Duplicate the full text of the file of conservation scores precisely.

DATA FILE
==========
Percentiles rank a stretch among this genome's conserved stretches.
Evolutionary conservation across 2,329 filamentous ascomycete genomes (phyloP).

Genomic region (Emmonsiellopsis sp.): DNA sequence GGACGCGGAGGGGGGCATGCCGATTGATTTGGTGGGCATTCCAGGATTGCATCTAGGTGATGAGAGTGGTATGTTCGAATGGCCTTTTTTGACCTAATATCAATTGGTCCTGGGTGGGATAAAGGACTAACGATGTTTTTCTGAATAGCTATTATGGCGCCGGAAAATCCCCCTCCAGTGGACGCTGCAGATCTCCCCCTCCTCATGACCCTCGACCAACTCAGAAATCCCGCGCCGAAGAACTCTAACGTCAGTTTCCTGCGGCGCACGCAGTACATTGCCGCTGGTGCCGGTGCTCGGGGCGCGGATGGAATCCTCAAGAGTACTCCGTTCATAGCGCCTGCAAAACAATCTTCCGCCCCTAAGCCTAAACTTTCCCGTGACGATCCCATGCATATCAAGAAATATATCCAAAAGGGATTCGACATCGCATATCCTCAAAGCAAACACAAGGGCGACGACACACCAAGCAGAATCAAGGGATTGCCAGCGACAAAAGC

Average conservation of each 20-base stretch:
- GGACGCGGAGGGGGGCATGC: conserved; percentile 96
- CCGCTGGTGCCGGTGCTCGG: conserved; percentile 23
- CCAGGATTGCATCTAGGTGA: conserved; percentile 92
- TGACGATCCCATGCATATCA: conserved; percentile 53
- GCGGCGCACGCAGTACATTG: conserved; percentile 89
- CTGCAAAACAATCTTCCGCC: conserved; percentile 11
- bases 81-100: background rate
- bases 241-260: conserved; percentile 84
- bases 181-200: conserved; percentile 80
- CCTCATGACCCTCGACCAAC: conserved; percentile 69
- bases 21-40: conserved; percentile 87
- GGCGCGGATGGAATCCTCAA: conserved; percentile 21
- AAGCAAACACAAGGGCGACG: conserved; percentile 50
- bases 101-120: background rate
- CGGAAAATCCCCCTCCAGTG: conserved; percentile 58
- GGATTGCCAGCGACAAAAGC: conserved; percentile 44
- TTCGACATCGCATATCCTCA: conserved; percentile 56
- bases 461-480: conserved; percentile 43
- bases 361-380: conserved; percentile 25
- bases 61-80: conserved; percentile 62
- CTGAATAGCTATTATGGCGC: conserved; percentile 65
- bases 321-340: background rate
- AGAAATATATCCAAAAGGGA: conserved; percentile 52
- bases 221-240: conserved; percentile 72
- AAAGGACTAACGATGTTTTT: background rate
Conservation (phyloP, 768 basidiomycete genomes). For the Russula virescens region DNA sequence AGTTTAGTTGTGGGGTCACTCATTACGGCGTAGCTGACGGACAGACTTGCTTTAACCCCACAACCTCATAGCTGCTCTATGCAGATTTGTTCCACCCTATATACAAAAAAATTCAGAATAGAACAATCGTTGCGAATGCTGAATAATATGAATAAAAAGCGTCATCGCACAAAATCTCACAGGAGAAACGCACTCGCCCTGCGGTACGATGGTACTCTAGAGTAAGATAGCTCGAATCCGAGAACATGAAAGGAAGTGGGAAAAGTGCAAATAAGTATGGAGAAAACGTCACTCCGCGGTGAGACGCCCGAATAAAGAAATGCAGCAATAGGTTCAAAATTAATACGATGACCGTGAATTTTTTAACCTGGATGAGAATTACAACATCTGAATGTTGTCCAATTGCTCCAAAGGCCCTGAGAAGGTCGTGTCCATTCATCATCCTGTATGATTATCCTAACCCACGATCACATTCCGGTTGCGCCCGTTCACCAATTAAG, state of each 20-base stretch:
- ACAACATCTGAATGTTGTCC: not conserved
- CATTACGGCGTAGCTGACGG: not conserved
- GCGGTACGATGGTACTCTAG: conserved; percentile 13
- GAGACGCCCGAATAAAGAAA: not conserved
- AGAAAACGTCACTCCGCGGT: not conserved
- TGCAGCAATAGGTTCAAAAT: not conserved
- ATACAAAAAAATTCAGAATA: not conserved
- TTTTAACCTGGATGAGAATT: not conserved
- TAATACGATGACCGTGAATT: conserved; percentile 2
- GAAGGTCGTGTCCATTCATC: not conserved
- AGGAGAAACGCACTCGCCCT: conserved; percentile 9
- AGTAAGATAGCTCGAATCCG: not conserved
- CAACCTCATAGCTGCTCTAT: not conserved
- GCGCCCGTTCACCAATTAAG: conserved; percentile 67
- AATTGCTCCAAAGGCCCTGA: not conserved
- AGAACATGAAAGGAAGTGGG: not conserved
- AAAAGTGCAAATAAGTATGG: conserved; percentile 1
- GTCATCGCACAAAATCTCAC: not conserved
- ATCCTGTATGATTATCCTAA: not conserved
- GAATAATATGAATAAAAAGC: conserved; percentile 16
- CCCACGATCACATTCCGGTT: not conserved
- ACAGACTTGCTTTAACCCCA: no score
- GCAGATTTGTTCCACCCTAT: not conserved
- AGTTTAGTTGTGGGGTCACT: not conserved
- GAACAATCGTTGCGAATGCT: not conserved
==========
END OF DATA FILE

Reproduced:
Percentiles rank a stretch among this genome's conserved stretches.
Evolutionary conservation across 2,329 filamentous ascomycete genomes (phyloP).

Genomic region (Emmonsiellopsis sp.): DNA sequence GGACGCGGAGGGGGGCATGCCGATTGATTTGGTGGGCATTCCAGGATTGCATCTAGGTGATGAGAGTGGTATGTTCGAATGGCCTTTTTTGACCTAATATCAATTGGTCCTGGGTGGGATAAAGGACTAACGATGTTTTTCTGAATAGCTATTATGGCGCCGGAAAATCCCCCTCCAGTGGACGCTGCAGATCTCCCCCTCCTCATGACCCTCGACCAACTCAGAAATCCCGCGCCGAAGAACTCTAACGTCAGTTTCCTGCGGCGCACGCAGTACATTGCCGCTGGTGCCGGTGCTCGGGGCGCGGATGGAATCCTCAAGAGTACTCCGTTCATAGCGCCTGCAAAACAATCTTCCGCCCCTAAGCCTAAACTTTCCCGTGACGATCCCATGCATATCAAGAAATATATCCAAAAGGGATTCGACATCGCATATCCTCAAAGCAAACACAAGGGCGACGACACACCAAGCAGAATCAAGGGATTGCCAGCGACAAAAGC

Average conservation of each 20-base stretch:
- GGACGCGGAGGGGGGCATGC: conserved; percentile 96
- CCGCTGGTGCCGGTGCTCGG: conserved; percentile 23
- CCAGGATTGCATCTAGGTGA: conserved; percentile 92
- TGACGATCCCATGCATATCA: conserved; percentile 53
- GCGGCGCACGCAGTACATTG: conserved; percentile 89
- CTGCAAAACAATCTTCCGCC: conserved; percentile 11
- bases 81-100: background rate
- bases 241-260: conserved; percentile 84
- bases 181-200: conserved; percentile 80
- CCTCATGACCCTCGACCAAC: conserved; percentile 69
- bases 21-40: conserved; percentile 87
- GGCGCGGATGGAATCCTCAA: conserved; percentile 21
- AAGCAAACACAAGGGCGACG: conserved; percentile 50
- bases 101-120: background rate
- CGGAAAATCCCCCTCCAGTG: conserved; percentile 58
- GGATTGCCAGCGACAAAAGC: conserved; percentile 44
- TTCGACATCGCATATCCTCA: conserved; percentile 56
- bases 461-480: conserved; percentile 43
- bases 361-380: conserved; percentile 25
- bases 61-80: conserved; percentile 62
- CTGAATAGCTATTATGGCGC: conserved; percentile 65
- bases 321-340: background rate
- AGAAATATATCCAAAAGGGA: conserved; percentile 52
- bases 221-240: conserved; percentile 72
- AAAGGACTAACGATGTTTTT: background rate
Conservation (phyloP, 768 basidiomycete genomes). For the Russula virescens region DNA sequence AGTTTAGTTGTGGGGTCACTCATTACGGCGTAGCTGACGGACAGACTTGCTTTAACCCCACAACCTCATAGCTGCTCTATGCAGATTTGTTCCACCCTATATACAAAAAAATTCAGAATAGAACAATCGTTGCGAATGCTGAATAATATGAATAAAAAGCGTCATCGCACAAAATCTCACAGGAGAAACGCACTCGCCCTGCGGTACGATGGTACTCTAGAGTAAGATAGCTCGAATCCGAGAACATGAAAGGAAGTGGGAAAAGTGCAAATAAGTATGGAGAAAACGTCACTCCGCGGTGAGACGCCCGAATAAAGAAATGCAGCAATAGGTTCAAAATTAATACGATGACCGTGAATTTTTTAACCTGGATGAGAATTACAACATCTGAATGTTGTCCAATTGCTCCAAAGGCCCTGAGAAGGTCGTGTCCATTCATCATCCTGTATGATTATCCTAACCCACGATCACATTCCGGTTGCGCCCGTTCACCAATTAAG, state of each 20-base stretch:
- ACAACATCTGAATGTTGTCC: not conserved
- CATTACGGCGTAGCTGACGG: not conserved
- GCGGTACGATGGTACTCTAG: conserved; percentile 13
- GAGACGCCCGAATAAAGAAA: not conserved
- AGAAAACGTCACTCCGCGGT: not conserved
- TGCAGCAATAGGTTCAAAAT: not conserved
- ATACAAAAAAATTCAGAATA: not conserved
- TTTTAACCTGGATGAGAATT: not conserved
- TAATACGATGACCGTGAATT: conserved; percentile 2
- GAAGGTCGTGTCCATTCATC: not conserved
- AGGAGAAACGCACTCGCCCT: conserved; percentile 9
- AGTAAGATAGCTCGAATCCG: not conserved
- CAACCTCATAGCTGCTCTAT: not conserved
- GCGCCCGTTCACCAATTAAG: conserved; percentile 67
- AATTGCTCCAAAGGCCCTGA: not conserved
- AGAACATGAAAGGAAGTGGG: not conserved
- AAAAGTGCAAATAAGTATGG: conserved; percentile 1
- GTCATCGCACAAAATCTCAC: not conserved
- ATCCTGTATGATTATCCTAA: not conserved
- GAATAATATGAATAAAAAGC: conserved; percentile 16
- CCCACGATCACATTCCGGTT: not conserved
- ACAGACTTGCTTTAACCCCA: no score
- GCAGATTTGTTCCACCCTAT: not conserved
- AGTTTAGTTGTGGGGTCACT: not conserved
- GAACAATCGTTGCGAATGCT: not conserved